A challenge brought in state court by a coalition of business groups, employers, and the Minnesota Chamber of Commerce seeking a temporary injunction to prevent the Minneapolis Safe and Sick Time Ordinance (No. 2016-040) from taking effect on July 1, 2017, was partially successful. In an order issued on January 19, 2017, Hennepin County District Judge Mel I. Dickstein denied a broad injunction, finding that the city had authority to enact the ordinance, but he granted a temporary injunction preventing its application to employers that are not located within the territorial limits of the city of Minneapolis. The ruling is likely to be appealed by both parties to the Minnesota Court of Appeals and, eventually, to the Minnesota Supreme Court.
The plaintiffs' main argument was that the subject of paid sick leave was beyond the authority of the city of Minneapolis because the Minnesota Legislature has addressed this subject in one or more state statutes. Minnesota state law does not mandate paid sick leave, but it does regulate how an employer must administer sick leave or paid time off policies if it chooses to adopt them. The challengers argued that state law preempted municipal regulation of this subject. The court rejected these arguments.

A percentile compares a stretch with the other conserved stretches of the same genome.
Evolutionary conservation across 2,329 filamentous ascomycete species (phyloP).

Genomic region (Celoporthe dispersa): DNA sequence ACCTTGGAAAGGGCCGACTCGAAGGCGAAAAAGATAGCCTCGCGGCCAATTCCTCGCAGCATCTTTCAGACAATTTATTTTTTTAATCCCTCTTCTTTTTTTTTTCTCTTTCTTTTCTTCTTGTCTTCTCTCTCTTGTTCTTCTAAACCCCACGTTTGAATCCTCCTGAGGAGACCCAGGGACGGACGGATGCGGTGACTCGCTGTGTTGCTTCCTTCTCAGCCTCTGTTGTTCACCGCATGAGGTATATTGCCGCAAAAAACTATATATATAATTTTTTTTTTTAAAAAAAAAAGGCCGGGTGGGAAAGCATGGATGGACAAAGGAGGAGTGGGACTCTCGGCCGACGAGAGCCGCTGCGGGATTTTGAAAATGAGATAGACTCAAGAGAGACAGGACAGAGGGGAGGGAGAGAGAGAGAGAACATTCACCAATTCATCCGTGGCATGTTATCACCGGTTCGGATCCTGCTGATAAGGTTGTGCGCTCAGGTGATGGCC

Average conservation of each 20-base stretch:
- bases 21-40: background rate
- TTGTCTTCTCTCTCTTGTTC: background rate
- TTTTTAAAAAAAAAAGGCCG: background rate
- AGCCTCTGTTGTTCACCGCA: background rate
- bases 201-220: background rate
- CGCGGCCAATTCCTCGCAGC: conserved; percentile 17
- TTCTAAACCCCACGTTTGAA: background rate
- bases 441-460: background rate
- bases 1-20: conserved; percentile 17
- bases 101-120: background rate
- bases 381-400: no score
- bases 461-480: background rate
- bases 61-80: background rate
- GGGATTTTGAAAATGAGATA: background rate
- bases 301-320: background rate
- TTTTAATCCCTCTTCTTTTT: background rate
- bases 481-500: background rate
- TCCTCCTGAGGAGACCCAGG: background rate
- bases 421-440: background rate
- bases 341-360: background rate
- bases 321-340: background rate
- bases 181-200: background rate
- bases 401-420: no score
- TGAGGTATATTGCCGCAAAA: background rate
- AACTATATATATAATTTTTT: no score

But, the district court concluded that the "[p]laintiffs are likely to prevail on their claim that the Ordinance impermissibly extends its reach beyond the City's regulatory authority." Reasoning that applying the ordinance to "employees who travel to Minneapolis, for more than 80 hours in a calendar year, from as far away as China" would be an impermissible reach of the city's authority, Judge Dickstein ruled that, while the ordinance could take effect on July 1, 2017, for employers that are located within the city of Minneapolis, it could not apply to employees whose work only brings them into Minneapolis occasionally.
"In evaluating the merits of this issue, the Court concludes that the Ordinance runs afoul of the City's territorial reach. When determining the extraterritorial reach of an ordinance, Minnesota courts focus on whether the harm to be prevented occurs within a municipality's borders … As regards those companies located outside Minneapolis' borders, the Ordinance does not create a sufficient nexus between its reach beyond the City's borders and the harm it is intending to prevent." Finding that the ordinance "attempts to regulate sick and safe leave not only for those who potentially come into Minneapolis ill, but also for those who are unlikely (or may never) enter the city while sick." The remaining provisions, which, unless an appellate court or the legislature takes a different path, will go into effect for Minneapolis employers on July 1, 2017.